Have big institutions, global commercial real estate players, tight lending restrictions, and a crushing recession pushed small, entrepreneurial developers out of the business? I.con panelists conceded, during a session titled “Dissecting the Current Industrial Development Cycle,” that it is becoming more difficult for smaller developers to make deals in many markets.
Paul Earnhart, senior vice president, Lee & Associates, said that the commercial real estate development business has morphed into a global business with global players. John Magness, senior vice president and director with Hillwood Investment Properties’ West Coast office, concurred, stating that “the number of true developers — the people who will go out and buy land and take that risk, go through entitlements, go through construction, and spec[ulatively put up] a building — has shrunken considerably.” Finally, Kim Snyder, president, Southwest Region, Prologis, said that it is becoming increasingly difficult for a small developer to buy or option two or three pieces of property and put up $500,000 deposits on each to hold those properties while securing equity or debt financing and actually constructing a building. “Do two or three of those,” he warned, “and anybody’s checkbook will become depleted.”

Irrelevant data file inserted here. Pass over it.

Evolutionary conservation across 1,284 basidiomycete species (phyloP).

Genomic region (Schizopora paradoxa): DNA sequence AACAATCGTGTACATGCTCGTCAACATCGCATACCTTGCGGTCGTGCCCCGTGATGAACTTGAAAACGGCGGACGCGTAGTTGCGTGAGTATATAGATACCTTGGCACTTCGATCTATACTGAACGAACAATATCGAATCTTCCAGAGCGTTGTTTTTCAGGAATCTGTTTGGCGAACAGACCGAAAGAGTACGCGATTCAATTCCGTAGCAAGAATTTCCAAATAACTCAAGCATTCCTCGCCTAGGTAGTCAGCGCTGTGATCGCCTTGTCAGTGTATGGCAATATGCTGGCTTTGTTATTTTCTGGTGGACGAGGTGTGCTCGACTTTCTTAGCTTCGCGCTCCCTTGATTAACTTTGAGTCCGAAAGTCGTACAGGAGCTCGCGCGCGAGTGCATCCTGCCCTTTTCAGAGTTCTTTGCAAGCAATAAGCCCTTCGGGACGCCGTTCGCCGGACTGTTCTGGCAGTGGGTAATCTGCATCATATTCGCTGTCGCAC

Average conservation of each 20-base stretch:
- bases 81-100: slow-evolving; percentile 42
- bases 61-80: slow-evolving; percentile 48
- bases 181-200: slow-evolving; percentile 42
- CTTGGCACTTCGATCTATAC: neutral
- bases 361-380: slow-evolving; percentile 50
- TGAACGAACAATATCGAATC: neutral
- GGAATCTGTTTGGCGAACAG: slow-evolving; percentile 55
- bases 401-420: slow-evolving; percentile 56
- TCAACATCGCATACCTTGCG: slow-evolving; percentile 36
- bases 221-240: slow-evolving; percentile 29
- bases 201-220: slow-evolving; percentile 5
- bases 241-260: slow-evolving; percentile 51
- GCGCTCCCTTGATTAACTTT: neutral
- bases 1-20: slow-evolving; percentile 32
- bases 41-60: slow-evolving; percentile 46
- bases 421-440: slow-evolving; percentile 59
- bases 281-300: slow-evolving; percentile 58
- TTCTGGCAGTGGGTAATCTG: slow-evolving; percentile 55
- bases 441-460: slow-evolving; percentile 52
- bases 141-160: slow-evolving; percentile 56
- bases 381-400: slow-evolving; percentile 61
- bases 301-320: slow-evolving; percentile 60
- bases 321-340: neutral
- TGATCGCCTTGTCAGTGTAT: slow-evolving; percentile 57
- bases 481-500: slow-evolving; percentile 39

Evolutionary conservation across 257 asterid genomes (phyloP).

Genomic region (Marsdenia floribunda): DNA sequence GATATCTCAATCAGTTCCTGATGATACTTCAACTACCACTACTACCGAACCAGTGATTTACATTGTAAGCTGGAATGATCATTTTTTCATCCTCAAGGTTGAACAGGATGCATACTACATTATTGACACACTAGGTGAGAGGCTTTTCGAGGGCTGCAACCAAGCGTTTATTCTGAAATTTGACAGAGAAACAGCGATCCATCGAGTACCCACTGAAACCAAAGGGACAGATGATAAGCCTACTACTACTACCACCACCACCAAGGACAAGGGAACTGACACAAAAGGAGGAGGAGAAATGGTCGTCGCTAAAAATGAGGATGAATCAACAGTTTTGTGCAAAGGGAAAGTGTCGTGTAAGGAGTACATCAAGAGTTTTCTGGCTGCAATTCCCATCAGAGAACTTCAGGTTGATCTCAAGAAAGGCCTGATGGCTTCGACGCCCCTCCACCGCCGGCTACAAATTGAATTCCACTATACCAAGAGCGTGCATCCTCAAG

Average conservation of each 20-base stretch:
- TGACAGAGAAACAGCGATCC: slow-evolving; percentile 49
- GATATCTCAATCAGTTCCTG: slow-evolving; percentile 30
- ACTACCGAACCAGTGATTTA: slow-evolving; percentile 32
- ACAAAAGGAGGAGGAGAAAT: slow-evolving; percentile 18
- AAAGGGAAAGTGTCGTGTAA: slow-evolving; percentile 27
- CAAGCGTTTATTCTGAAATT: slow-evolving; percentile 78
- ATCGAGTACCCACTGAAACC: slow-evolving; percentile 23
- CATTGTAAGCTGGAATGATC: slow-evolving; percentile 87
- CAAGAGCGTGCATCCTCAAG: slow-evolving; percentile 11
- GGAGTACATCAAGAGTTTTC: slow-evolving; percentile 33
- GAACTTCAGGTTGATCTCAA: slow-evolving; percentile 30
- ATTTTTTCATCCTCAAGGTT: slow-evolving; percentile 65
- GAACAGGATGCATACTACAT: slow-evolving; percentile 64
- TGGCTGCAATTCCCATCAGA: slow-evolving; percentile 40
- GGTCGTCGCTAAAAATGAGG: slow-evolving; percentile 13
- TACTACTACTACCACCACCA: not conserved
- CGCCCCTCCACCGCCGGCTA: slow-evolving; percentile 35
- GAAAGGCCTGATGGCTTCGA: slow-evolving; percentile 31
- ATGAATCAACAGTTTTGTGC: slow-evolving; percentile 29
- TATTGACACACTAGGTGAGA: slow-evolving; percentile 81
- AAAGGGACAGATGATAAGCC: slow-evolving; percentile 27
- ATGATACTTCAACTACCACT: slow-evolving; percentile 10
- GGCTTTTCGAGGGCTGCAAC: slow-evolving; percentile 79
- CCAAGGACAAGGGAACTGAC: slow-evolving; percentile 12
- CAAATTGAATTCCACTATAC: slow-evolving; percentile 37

Snyder added, however, that there always will be special projects that are perfect for the small developer: “There are always those unique transactions that one person can do with a couple of associates. These are not high-volume or high-leverage type projects; instead, they are the 100,000-square-foot rehab, infill project where it is possible to make $20 or $30 per square foot. I think that business is going to be there,” he concluded.